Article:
What prevents Linux from beating Windows and OS X?

In today's open source roundup: Which problems stop Linux from dominating the desktop? Plus: Linux gamers and Nvidia graphics cards. And new Firefox features might not work on unencrypted sites

What prevents Linux from beating Windows and OS X?

Linux has been around for quite a long time now, but it still plays third fiddle to Windows and OS X. Which problems are stopping Linux from dominating the desktop? A redditor asked this question and got some very interesting answers.

MCMXChris asked which problems continue to plague Linux:

In your opinion, what prevents it from becoming a household name like Windows/Mac/Android/iOS? I realize most of these are actually based on Linux. But what problems are specific to Linux?

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His fellow Linux redditors responded:

Doom_Oo7: "There was less cash spent in marketing for the whole idea of a desktop linux in the last twenty years, than for a single TV ad for MS Windows."

JRRS: "During 6 to 8 of those 20 years Linux was never really targeted as a personal use/desktop system. Yes there were user friendly distros such as Mandrake/Mandriva, Knoppix and early SuSe but they also needed some serious tweaking and hacking to get stuff configured and done, in an era when you could install WinXP and do some clicks to get it ready it was a disadvantage on which maybe nobody was willing to invest on publicity.

This is because over those 20 years Linux had some serious marketing on the server/corporate market, I might say some times even more aggressive than Windows server."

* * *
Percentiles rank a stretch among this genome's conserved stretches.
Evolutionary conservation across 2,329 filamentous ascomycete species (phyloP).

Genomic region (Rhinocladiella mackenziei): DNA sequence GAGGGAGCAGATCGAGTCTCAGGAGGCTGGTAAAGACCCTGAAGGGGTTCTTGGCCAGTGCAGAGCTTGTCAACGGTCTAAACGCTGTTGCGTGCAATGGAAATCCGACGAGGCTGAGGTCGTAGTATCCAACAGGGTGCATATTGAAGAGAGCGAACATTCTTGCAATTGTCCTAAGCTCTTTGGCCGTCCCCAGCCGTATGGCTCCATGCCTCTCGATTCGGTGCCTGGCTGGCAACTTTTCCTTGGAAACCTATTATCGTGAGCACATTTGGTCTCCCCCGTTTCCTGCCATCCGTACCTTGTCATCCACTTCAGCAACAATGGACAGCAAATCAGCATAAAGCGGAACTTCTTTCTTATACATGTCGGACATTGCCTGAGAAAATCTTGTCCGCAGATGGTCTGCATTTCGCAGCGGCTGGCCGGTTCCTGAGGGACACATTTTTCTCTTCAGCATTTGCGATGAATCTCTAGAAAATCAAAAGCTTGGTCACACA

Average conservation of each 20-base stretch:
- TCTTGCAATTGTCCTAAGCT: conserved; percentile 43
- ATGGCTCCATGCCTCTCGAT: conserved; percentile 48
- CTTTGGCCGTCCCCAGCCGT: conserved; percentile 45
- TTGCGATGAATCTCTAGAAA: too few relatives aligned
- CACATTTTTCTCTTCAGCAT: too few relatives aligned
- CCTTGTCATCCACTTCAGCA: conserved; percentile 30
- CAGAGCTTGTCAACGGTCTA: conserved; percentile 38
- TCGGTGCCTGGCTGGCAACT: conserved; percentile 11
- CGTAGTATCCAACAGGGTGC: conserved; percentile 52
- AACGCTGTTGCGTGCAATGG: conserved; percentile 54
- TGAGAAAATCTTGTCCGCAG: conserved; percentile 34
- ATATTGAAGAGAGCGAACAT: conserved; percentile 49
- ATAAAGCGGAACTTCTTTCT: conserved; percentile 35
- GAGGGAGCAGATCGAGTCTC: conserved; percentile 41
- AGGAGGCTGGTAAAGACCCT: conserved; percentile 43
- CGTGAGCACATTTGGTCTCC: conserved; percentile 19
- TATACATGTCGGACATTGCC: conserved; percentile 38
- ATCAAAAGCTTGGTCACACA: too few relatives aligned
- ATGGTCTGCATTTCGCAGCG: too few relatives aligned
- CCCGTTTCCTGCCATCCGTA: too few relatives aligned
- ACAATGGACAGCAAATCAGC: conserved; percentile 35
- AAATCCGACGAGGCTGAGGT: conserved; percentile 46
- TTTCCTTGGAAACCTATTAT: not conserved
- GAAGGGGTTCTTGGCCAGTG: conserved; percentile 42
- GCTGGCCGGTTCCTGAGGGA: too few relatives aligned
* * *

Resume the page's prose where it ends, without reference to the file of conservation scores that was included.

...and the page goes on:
Shadow31: "Someone (like the Linux Foundation) should put together a really awesome ad that plays off the 1984 Apple Macintosh commercial but this time, portray Windows and OS X as Big Brother and Linux with it's choice of desktop environments (GNOME, KDE, Unity, Cinnamon, and a million others) as the rebel.

The first part of the ad could be monochrome and when Big Brother's monitor is smashed, the bold warm colors of the different distros could appear. A quick slideshow of Ubuntu & Unity in orange, Fedora & GNOME 3 in blue, openSUSE & KDE in green, etc. End with the Linux penguin and a short url to a nice, friendly page with links to the easy-to-install distros and lots of screenshots of the different desktop environments."

Oneeyed2: "Developers for GUI applications following some kind of standard guidelines. I'm not even talking about GUI framework, but the design...

As it is, it's all over the place. That's why GUI apps don't seem as polished or professional in my opinion as in other OSes."

Spupy: "There are badly designed Linux apps for sure, but I really don't agree with you; in fact I think the situation is quite the opposite wrt Windows vs Linux GUI apps. Windows applications are terrible at being consistent, especially the more "professional" ones - all sorts of toolkits, developers going NIH on the visual side, themes not in line with your OS's visuals, all sorts of weird...window layouts. I find Linux apps to be much more consistent.